Well it has been a long time since I blogged. Why? I have been thinking, writing, presenting and ruminating..... most of all I have been questioning. I have also now been in my new role for 10 months and needed the time to reflect on what this meant for my writing and my experience.
So much of what I take for granted as assumed and valuable knowledge in my role as a corporate educator is being challenged as we move further into the new century. The pace of change in the world has accelerated and this was the main reason why I stopped blogging. I felt what I had to say was lacking the relevance and the timeliness required to add value to the communities I was part of. For me this is critical as I need to be part of a community that I trust and that trusts me.
There is a new book which I have read quickly and will read again to absorb, which is a great re-orienting point for all corporate educators. It is not profound but rather pragmatic and it goes to the heart of an individuals engagement and why this is critical for success in organisations. The book is called "The way we're working isn't working: The Four Forgotten Needs That Energize Great Performance".
Essentially the book advocates that a myth has taken hold that "human beings operate most productively in the same one-dimensional way computers do: continuously, at high speeds, for long periods of time, running multiple programs at the same time." Think about it. We are told that we can multitask and we are getting better at it. In fact we are also told that women can master this better than men etc etc. The issue is our brains a sequential processors. We only process things one at a time (for more learning on this visit John Medina's Brain Rules website). We still need to repeat things to remember. We have not evolved our capability enough to cope with the demands of the instantaneous world.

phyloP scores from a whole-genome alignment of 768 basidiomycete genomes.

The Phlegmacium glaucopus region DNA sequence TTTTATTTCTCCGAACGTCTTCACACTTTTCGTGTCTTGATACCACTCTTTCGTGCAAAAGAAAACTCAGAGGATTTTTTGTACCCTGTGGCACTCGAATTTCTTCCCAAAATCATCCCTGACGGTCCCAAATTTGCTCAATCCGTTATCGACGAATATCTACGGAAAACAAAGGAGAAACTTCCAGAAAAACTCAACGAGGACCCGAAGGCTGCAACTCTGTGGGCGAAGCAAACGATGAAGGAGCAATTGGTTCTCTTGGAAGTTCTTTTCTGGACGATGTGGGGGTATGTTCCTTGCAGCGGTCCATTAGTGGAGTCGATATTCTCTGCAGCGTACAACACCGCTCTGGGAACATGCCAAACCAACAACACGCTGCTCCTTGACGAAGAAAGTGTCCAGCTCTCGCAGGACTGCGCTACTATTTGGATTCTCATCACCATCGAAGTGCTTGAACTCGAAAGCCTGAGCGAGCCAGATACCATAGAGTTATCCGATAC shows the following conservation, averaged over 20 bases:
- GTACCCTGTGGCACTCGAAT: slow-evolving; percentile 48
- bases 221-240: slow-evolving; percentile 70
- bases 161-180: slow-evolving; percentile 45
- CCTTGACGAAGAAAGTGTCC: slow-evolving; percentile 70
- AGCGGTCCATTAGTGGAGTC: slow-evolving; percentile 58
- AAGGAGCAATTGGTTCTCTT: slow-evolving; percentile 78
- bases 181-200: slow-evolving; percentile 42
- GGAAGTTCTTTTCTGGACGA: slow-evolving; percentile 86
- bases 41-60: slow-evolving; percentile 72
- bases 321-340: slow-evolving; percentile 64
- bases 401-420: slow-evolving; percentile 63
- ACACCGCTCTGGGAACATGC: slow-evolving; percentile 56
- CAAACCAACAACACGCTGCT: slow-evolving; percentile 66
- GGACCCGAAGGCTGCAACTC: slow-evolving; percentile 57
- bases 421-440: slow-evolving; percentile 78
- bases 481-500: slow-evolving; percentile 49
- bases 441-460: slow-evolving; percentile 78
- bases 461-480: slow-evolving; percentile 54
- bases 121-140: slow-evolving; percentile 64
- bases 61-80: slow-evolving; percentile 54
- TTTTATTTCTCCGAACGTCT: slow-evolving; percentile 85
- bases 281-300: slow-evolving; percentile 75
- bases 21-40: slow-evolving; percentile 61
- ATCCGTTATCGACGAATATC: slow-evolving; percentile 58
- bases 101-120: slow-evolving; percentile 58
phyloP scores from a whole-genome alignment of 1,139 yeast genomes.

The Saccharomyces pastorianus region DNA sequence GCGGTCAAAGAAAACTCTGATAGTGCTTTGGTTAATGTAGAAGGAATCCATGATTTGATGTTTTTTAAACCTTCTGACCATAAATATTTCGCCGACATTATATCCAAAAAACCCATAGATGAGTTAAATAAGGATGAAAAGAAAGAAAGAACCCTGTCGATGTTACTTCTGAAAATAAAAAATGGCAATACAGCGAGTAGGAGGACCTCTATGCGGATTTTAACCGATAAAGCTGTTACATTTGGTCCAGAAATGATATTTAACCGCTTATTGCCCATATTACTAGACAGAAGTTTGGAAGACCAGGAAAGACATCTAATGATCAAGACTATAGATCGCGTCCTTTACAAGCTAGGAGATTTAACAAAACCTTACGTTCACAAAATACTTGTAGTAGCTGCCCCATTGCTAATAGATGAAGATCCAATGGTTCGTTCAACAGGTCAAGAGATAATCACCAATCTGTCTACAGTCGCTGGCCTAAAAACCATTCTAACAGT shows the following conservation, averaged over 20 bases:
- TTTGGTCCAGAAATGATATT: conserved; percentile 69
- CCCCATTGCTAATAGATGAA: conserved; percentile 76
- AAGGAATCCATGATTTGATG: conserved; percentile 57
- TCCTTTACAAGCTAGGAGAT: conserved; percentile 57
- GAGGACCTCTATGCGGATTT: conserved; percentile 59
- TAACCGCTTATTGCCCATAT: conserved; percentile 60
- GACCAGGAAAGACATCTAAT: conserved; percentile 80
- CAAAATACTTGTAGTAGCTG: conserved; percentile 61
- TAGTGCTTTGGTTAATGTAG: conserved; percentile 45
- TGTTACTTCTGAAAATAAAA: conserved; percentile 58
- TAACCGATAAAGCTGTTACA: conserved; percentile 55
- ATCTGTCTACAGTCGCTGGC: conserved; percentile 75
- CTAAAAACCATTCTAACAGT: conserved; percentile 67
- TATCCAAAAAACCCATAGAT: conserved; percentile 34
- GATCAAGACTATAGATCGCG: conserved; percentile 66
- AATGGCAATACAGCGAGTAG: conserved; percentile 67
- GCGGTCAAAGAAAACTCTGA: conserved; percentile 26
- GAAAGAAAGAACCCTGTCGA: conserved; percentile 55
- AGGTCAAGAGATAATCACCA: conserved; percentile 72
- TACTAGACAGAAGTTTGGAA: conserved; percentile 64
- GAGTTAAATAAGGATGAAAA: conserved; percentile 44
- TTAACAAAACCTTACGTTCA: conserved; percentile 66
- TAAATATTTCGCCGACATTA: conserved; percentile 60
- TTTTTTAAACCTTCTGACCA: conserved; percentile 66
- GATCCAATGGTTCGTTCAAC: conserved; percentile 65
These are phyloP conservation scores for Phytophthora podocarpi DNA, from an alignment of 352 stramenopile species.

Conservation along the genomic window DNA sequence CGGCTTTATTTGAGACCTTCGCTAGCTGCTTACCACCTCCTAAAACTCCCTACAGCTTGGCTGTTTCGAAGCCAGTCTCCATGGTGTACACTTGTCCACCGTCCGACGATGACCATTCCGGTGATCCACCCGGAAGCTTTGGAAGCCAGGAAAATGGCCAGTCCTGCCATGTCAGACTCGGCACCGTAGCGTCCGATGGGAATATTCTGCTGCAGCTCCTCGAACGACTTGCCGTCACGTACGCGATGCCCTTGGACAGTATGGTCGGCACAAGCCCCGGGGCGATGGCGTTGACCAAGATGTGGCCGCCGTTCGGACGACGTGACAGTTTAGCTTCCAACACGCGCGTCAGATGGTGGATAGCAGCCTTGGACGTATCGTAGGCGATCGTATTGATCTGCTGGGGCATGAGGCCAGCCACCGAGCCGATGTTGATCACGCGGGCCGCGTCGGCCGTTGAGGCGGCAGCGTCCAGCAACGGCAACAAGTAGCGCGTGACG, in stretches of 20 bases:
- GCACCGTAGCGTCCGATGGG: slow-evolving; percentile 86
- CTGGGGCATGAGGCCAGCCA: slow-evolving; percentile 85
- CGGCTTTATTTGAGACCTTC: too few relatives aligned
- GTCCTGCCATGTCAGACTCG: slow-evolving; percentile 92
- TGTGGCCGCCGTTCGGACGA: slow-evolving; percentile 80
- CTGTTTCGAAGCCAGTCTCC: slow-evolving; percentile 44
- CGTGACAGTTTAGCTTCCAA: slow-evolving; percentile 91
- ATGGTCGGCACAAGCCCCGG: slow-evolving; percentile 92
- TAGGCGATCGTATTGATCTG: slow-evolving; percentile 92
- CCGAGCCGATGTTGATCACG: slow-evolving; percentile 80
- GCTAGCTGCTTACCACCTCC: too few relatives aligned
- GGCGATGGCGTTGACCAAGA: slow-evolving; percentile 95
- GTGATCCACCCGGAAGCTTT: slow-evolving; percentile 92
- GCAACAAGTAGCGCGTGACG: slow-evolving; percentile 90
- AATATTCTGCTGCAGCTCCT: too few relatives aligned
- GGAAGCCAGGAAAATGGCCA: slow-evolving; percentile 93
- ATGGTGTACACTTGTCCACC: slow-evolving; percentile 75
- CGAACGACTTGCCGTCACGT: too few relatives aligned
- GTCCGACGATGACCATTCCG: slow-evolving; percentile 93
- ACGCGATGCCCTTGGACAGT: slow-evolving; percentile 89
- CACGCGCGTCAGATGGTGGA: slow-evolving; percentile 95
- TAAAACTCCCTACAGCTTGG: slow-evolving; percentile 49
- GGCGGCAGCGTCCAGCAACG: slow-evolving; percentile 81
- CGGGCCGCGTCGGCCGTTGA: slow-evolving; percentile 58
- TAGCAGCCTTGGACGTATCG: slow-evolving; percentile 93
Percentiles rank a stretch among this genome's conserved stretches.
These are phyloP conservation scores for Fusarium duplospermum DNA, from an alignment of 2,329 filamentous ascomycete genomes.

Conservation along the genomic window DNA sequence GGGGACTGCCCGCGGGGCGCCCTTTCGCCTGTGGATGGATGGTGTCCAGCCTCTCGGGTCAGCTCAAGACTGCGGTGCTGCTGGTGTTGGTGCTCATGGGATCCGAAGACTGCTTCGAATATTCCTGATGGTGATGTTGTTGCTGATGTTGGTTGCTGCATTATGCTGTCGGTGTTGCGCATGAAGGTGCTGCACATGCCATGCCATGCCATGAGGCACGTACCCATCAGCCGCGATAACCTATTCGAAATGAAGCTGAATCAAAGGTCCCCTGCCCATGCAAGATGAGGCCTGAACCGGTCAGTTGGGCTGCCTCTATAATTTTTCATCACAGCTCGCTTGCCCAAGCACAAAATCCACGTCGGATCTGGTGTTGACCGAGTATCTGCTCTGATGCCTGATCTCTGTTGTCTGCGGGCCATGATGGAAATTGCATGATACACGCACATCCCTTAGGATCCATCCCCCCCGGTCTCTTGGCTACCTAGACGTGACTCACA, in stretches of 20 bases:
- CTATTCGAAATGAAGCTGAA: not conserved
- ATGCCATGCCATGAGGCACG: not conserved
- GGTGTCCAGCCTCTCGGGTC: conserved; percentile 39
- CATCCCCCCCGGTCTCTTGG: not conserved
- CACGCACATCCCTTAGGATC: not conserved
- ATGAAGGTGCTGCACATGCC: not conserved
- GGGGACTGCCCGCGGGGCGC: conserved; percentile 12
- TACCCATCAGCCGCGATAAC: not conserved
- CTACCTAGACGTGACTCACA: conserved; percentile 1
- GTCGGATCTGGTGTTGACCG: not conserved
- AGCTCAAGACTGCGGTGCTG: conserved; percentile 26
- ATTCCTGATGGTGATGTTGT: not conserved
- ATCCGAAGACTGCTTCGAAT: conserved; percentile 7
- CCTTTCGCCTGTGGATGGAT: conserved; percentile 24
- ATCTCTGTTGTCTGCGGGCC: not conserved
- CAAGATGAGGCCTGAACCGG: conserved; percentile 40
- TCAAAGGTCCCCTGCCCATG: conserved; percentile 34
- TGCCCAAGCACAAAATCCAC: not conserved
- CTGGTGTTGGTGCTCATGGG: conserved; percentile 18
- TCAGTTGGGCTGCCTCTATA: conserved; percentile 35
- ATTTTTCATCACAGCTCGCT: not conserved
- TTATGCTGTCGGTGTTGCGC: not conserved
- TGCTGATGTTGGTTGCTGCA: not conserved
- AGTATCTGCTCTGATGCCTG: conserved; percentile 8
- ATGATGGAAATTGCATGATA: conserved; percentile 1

The defining movement in the modern workplace is more, bigger, faster. More information than ever is available to us, and the speed of every transaction has increased exponentially, prompting a sense of permanent urgency. However, the need for understanding and adopting the social frameworks that are driving this important reformation are also providing an endless supply of distraction... some good and some not so good. Left unchanged and unregulated, these same technologies have the potential to swallow us. The relentless urgency that characterises most corporate cultures drives a level of performance but at the same time, undermines creativity, quality, engagement, thoughtful deliberation, critical reflection, and, ultimately, performance. We cannot hope to drive performance to higher levels if all we do is expect that the capacity of individuals is an endless bucket and that they will stay enthusiastic purely because they have a job. Employee engagement will become the number one critical measurement for organisations in the future and without it they risk perishing.
My advice to all corporate educators, training areas, learning and development departments etc.... stop, take the time to hover above your organisation and understand what is happening. The organisation and executive cannot wait for you but you need to know that a traditional approach will not work anymore. Performance support, e-learning, enabling collaboration, peer based education and new interpretive and analytical skill sets are rising to the top as key areas of discussion with thought leadership requirements but as always it will keep changing.
So, here I am, back ready to start offering and recording some cathartic thoughts. Hopeful that learning and development has an important role to play into the future of organisational development and performance.